As far as policy making is concerned, Nitin Gadkari has passed on the baton to Arun Jaitley. Jaitley has repeatedly said that black money is a non-issue and he has directed party spokespersons not to speak on the issue. On the issue of Walmart and black money, the party has already passed a resolution that they are against it. There are many references to Walmart and spokespersons have been asked not to speak about it. These instances prove that different lobbies are working within the party against the party policies and there is a struggle for power. There is a lot of confusion, a lot of cross-connections. It is a free-for-all sort of a situation. This is my observation.
How is the current relationship between BJP and RSS?
BJP and RSS have no consensus. And the relationship between the RSS and BJP is not the same as it used to be. On one hand, they are being criticised for getting Gadkari, while on the other, they feel helpless. In Madhya Pradesh, RSS is running the government. But if you see other states, say Gujarat, Narendra Modi is the subedar who doesn't care about BJP, Sangh or any other structure. He gives no importance to RSS or BJP. In the remaining states where there is a BJP government, the cadres feel that their government is even more corrupt than the Congress's. So they never come out in the open.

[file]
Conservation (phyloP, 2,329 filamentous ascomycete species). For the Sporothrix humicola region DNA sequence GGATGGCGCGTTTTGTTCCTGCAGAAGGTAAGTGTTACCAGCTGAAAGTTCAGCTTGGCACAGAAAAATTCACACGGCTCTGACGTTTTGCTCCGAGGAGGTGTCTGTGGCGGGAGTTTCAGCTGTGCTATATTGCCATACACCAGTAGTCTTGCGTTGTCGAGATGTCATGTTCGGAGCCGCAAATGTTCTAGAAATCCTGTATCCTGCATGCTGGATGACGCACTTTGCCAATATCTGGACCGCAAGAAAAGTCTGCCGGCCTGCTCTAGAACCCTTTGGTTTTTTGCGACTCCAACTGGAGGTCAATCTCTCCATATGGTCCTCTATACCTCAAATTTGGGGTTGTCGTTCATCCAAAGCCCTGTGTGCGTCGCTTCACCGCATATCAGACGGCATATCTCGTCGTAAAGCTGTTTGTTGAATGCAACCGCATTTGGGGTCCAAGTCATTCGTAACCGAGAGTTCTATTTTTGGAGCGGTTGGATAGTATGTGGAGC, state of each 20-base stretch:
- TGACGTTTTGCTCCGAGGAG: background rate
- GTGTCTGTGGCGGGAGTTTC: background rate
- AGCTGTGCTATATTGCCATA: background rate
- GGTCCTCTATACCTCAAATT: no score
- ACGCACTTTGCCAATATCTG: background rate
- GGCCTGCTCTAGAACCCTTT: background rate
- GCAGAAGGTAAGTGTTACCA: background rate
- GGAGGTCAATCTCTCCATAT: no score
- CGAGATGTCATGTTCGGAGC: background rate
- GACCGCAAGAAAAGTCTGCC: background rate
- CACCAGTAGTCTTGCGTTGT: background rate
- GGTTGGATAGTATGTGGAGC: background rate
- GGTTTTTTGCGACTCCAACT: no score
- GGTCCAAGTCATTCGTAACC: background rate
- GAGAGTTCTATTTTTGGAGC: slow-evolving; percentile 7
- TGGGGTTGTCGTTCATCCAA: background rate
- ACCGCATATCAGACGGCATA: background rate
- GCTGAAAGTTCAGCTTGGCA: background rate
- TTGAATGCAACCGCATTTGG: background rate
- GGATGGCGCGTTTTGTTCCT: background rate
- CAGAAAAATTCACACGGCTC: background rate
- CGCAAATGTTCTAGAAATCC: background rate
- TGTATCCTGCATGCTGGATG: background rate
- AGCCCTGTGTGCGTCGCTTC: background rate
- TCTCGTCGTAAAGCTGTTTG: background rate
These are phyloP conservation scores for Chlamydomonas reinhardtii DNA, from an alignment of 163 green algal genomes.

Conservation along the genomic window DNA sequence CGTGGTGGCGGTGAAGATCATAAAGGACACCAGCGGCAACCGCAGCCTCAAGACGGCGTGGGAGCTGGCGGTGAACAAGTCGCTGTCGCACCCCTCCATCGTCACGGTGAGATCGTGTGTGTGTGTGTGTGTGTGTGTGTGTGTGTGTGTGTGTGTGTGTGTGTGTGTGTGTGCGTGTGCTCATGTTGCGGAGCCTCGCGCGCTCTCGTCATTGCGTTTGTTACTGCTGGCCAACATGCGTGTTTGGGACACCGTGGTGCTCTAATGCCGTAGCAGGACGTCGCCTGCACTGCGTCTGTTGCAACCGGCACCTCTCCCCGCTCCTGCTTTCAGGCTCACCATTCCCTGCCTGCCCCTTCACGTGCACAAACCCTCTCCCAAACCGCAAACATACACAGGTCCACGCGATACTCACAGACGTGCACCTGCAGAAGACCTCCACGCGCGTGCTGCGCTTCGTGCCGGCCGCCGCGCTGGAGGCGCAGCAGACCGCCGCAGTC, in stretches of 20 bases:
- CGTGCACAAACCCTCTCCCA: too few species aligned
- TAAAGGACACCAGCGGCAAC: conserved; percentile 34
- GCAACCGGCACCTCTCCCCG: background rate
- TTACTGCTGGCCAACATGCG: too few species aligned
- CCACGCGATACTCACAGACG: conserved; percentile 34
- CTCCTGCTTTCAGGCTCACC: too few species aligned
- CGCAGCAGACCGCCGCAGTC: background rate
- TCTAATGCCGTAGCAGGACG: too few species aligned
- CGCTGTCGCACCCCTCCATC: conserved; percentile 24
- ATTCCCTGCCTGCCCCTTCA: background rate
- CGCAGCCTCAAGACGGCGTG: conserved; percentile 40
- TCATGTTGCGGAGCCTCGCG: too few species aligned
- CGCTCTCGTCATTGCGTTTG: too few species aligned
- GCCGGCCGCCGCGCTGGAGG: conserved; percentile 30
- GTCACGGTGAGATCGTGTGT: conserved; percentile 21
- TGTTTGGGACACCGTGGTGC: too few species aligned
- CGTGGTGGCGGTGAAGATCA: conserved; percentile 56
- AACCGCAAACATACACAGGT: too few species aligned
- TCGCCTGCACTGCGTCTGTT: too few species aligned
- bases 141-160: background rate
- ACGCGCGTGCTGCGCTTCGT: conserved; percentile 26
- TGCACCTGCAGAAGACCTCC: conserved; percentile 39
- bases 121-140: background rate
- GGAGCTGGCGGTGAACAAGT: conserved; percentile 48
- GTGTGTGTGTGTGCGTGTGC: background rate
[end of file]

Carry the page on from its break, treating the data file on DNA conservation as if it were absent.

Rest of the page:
How do you analyse Advani as a political person?
I believe age has caught up with him. Otherwise, why would he have an adamant attitude towards Jinnah? Still, he is defending himself on the Jinnah issue on his blog, which is totally irrelevant. He wrote a similar thing on JPC. JPC wasn't a well-thought-out plan. Sushma Swaraj wasn't allowed to speak, so she got stuck on JPC. No one showed any interest in resolving the JPC and PAC conflict. Advani is sulking because he believes that no one is consulting him. He didn't even consult anyone on the Sonia apology letter issue, not even people in the task force. All these traits were not part of Advani's behaviour earlier, and this has happened in the last five years.
Then why doesn't he retire?
He feels that if he retires it will be free-for-all and everything will come out in the open. That is the reason why his confidantes say he should not retire till the time the party's constitutional conflict gets resolved. This, they feel, is convenient for all. He has become like that old man who is respected by all but no one listens to. He has become like an old man in any household. Even the RSS has become so helpless that it can neither own BJP nor disown it. They are not able to figure out what is to be done and which way to go.
As for Advani, what kind of changes do you see?